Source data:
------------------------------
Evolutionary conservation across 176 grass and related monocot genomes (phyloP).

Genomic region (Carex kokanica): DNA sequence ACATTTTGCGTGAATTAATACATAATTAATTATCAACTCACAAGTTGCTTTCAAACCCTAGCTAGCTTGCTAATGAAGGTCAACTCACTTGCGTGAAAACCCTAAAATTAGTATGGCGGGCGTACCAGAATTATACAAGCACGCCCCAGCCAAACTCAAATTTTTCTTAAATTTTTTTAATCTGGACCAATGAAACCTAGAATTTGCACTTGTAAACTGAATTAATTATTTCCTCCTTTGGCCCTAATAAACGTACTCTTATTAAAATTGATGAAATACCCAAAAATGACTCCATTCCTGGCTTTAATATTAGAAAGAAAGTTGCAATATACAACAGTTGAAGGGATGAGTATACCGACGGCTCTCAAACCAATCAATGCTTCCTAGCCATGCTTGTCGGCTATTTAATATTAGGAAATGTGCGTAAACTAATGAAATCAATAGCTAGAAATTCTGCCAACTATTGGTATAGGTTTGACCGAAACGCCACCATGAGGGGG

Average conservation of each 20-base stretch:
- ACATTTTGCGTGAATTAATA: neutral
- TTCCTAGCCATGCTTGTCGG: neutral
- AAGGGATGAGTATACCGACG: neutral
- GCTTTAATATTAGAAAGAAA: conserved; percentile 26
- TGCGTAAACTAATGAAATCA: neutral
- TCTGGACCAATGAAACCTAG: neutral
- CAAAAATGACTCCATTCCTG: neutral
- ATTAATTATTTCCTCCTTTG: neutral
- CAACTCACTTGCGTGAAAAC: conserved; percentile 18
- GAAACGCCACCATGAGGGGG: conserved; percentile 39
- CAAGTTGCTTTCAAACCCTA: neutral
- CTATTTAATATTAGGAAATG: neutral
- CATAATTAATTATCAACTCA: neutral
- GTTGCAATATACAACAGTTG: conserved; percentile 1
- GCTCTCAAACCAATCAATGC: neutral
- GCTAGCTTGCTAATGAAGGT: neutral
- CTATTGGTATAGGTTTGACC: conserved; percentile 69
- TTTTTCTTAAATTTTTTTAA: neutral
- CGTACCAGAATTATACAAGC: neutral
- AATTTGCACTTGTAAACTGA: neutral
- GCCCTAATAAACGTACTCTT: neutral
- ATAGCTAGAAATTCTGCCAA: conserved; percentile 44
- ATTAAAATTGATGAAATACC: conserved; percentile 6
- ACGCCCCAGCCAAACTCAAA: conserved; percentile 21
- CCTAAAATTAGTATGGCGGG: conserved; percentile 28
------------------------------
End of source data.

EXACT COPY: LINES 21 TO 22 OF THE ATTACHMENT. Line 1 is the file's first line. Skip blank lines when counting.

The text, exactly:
- TTTTTCTTAAATTTTTTTAA: neutral
- CGTACCAGAATTATACAAGC: neutral